I’ve encountered numerous feminists online who say that women in the public eye have every right to flaunt their feminine parts to make themselves “feel beautiful” (as if you can’t feel beautiful without flaunting them), and if the men get turned on by it, it’s the men’s fault; the man must control his thinking. The truth is that while the man has some responsibility to control his thinking and behavior, it is never right to try to tempt somebody to think what they shouldn’t. No one would say it’s right to hold a biscuit in front of a dog, whose body has a physical drive for hunger, and then refuse to give the biscuit to the dog, and instead, beat him for looking at it. That would be sheer cruelty. Likewise, it’s equally wrong for a woman to present her body in a sexually-enticing manner to a man, when a man has a physical drive for sex, and then deny the man and blame him for his desires. To paraphrase what Jesus said, “Sin is going to happen. But woe to the person who causes others to sin. It would be better for that person to have a millstone hung around their neck and be drowned in the depths of the sea than what is going to happen to them on judgment day.”

Now I know feminists who read this will accuse me of saying that men have the right to rape women who flaunt their bodies. In no way have I or the Bible ever said this. We live in a civilization where, if somebody does something wrong, it’s OK to tell them that it’s wrong, and it’s OK to have laws in which our legal system punishes them for their wrongs. But it’s never OK for us to take the law into our own hands and punish people, ourselves. And it’s obviously not OK in the Bible to have sex with anyone other than your spouse. Thus, we Christians do not promote what feminists call rape culture. We simply are willing to call out the sins of both sexes equally, rather than pretend that only men can sin sexually. The truth is that both sexes sin equally, even though the sins may manifest themselves in different ways for a woman than they do a man.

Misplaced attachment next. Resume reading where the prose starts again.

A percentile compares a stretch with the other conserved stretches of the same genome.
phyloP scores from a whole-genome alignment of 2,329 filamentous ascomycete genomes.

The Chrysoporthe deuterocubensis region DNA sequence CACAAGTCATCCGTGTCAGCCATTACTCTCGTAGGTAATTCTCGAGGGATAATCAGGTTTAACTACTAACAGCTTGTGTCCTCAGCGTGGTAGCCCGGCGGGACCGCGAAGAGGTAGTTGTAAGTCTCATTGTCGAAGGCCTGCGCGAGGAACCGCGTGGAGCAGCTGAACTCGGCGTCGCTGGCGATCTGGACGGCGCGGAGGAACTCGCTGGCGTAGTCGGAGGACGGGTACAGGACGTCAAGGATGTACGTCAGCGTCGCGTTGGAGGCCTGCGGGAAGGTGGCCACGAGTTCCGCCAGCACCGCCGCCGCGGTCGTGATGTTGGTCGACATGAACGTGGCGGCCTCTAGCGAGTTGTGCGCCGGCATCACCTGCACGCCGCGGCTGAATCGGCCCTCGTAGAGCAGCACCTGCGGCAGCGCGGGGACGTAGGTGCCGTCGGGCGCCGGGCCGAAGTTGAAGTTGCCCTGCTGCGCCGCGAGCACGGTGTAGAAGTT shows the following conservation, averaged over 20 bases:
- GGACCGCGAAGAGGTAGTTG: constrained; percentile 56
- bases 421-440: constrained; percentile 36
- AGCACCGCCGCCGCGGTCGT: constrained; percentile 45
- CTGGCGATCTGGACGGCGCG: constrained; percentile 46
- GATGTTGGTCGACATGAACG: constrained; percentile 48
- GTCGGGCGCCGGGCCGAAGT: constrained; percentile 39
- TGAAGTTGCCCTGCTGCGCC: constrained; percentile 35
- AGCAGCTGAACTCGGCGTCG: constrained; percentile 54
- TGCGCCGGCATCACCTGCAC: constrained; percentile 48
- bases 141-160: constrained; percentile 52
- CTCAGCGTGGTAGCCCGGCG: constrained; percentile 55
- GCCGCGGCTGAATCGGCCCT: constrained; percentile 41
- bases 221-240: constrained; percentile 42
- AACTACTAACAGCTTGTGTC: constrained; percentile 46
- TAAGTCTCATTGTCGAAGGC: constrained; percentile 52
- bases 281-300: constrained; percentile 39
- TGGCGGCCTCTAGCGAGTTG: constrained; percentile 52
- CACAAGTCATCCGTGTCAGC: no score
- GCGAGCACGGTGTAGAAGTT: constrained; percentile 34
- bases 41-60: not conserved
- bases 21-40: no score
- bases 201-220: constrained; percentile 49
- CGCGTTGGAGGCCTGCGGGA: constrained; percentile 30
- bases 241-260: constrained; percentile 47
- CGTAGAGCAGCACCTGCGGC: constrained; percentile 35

Upon being made aware of the millions of people who are hurt emotionally by women who publicly flaunt their bodies, many feminists still act as though they are somehow the victims when others discourage them from doing it. They seem to think that their rights are being suppressed while everyone else’s are being recognized. They’re failing to recognize two things:

First, they are flaunting their bodies without “consent” – the focal word of the #MeToo movement. If a man exposes his man-parts to those who have not consented to see them, he is labeled a pervert. If a woman does it, especially through mass media, she’s a star who no one is permitted to criticize without receiving the wrath of today’s feminists. That’s a double standard, and double standards are always evil. Feminists might argue that its different for the woman, because the man has evil motives when he does it. Indeed, his motives are most likely that he thinks he will turn the woman on sexually, or that he will make the woman feel uncomfortable. Whereas, when a woman does it, her motives are most likely that she will turn men on sexually, that her exposure will make others uncomfortable/offended, that she will show she is more beautiful than other women (“who’s the fairest of them all”), that she will show society that no one can tell her what to do (rebelliousness), or that she will receive lots of money and celebrity worship for her behavior. In either case, none of the motives are righteous.

Second, dressing appropriately requires virtually no sacrifice whatsoever on their part. It’s not as if they are in any kind of pain, are forced to make a strenuous effort, or are forced to shell out extra money for the sake of others’ emotional well-being. All they have to do is cover their boobs and butts, just like 99% percent of the women most of us see on a daily basis. When it comes to loving your neighbor as yourself and putting others’ interests on the same level as your own, it doesn’t get any easier than that.

– K. Scott Schaeffer